The Gabriel Gomez – Redmassgroup Conflict

The conflict between former Republican senate candidate Gabriel Gomez and redmassgroup blogger Rob Eno over the past several days illustrates problems faced by conservatives in Massachusetts: a thin bench that elevates low-quality candidates for statewide office, and an activist element that may ignite the passions of the faithful but sometimes offends those who are not in its tiny band of true believers.

Gomez started this skirmish so let’s begin with him. Before running for the Senate, Gomez had run once for selectman in his hometown and lost. In the Senate special election Republican primary Gomez defeated two more established candidates, then State Representative Dan Winslow and former State Representative and former U.S. Attorney Michael Sullivan. Either would likely have been a stronger general election candidate, but Gomez had something they didn’t have: money (mostly his own).

As my colleague Professor Ubertaccio tweeted the other day if Gomez is seriously planning a candidacy in 2014, associating party members with the Klan is a pretty poor way to launch a campaign. The prior weekend Gomez had tweeted of Mr. Eno and Republican activist Chris Pinto that their “level of ignorance and intolerance exhibited by them and their small ‘Klan’ are an embarrassment to our civil society.’” The affair went on for several days but my favorite part was when Gomez declared that of course he didn’t mean Ku Klux Klan; if he did he would have simply said “KKK.” Maybe he really meant Wu Tang Clan and got confused?

But then Gomez really isn’t a serious person at all. Back in the Senate race, Gomez went about in favor of term limits, a line item veto, and cutting off congressional pay until a budget is done. They all sound great but unfortunately each proposal is unconstitutional. He wanted to be Deval Patrick’s Republican in the Senate, then decided he wanted to be the Republican Party’s Republican in the Senate. He was strongly in favor of gun rights, then for gun control.

Gomez is dizzyingly unserious but the party has very little behind him.

As for redmassgroup, it is a mixture of concerned posts focused upon the prospects of the Republican Party, and impassioned and sometimes vitriolic resentments. According to The Boston Globe, “On Monday, (Gomez) criticized Red Mass Group for its views on issues from ‘immigration reform to gay marriage to how to deal the economy and everything — it’s just not productive.’” Note that RMG is an open forum; many of the posts are not contributed by Mr. Eno.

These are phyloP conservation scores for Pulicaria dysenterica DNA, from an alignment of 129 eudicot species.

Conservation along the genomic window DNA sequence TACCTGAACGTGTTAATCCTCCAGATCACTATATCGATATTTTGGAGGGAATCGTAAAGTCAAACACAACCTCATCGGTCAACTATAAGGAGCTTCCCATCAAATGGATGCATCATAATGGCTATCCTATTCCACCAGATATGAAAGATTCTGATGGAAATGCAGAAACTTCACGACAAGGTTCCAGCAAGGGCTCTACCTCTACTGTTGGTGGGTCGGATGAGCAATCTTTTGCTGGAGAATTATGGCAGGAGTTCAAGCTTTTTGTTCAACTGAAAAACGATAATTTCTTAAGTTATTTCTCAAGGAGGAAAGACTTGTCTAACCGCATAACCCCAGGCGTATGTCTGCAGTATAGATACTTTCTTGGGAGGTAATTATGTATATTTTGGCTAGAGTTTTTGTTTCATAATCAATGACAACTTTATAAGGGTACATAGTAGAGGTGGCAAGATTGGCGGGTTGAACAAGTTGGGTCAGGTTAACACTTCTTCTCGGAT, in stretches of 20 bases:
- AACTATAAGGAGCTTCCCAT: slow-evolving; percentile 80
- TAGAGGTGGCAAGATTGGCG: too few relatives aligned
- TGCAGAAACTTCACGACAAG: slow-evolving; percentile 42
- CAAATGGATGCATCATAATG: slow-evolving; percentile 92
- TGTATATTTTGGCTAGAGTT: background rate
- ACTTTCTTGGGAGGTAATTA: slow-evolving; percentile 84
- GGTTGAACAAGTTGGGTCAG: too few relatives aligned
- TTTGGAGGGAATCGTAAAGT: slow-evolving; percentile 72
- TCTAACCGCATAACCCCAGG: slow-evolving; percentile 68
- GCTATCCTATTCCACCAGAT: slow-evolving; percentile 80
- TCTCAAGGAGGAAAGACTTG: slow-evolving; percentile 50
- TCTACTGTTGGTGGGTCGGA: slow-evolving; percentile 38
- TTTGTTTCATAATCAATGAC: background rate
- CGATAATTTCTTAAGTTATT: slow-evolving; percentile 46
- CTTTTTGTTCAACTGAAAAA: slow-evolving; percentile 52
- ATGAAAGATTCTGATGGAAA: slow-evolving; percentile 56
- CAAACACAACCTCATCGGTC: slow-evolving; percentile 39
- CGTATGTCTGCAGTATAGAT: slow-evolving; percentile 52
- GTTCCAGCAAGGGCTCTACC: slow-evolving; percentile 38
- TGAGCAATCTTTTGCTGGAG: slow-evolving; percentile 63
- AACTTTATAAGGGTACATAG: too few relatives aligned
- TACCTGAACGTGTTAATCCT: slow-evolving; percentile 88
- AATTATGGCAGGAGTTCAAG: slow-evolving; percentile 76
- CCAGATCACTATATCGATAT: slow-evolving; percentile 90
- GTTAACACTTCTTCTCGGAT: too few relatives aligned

However, Mr. Eno does have to own a post (link to RMG embedded here) in which he wrote that “Leave now (sic) mistake about it, Deval Patrick knows where his post gubernatorial bread is buttered. That’s in the race hustling industry.” A commenter then posted that “Deval has always been a workhorse for the race pimps…” When I tweeted about this Mr. Eno responded “what would you call repeatedly profiting off of racism that is real or sometimes perceived then?”

So here you have two strains within the Republican Party represented by Mr. Gomez and Mr. Eno, one floundering around with no mooring in principle, the other trafficking in  views one might associate with the old State’s Rights Party.

On the bright side, no word on a Bill Hudak candidacy in 2014.









About Maurice T. Cunningham

Maurice T. Cunningham is Associate Professor of Political Science at the University of Massachusetts at Boston. He teaches courses in American government including Massachusetts Politics, The American Presidency, Catholics in Political Life, The Political Thought of Abraham Lincoln, American Political Thought, and Public Policy. His book Maximization, Whatever the Cost: Race, Redistricting and the Department of Justice examines the role of the DOJ in requiring states to maximize minority voting districts in the Nineties. He has published articles dealing with the role of the Catholic Church in Massachusetts politics and on party politics in the state. His research interests focus upon the changing political culture of Massachusetts.
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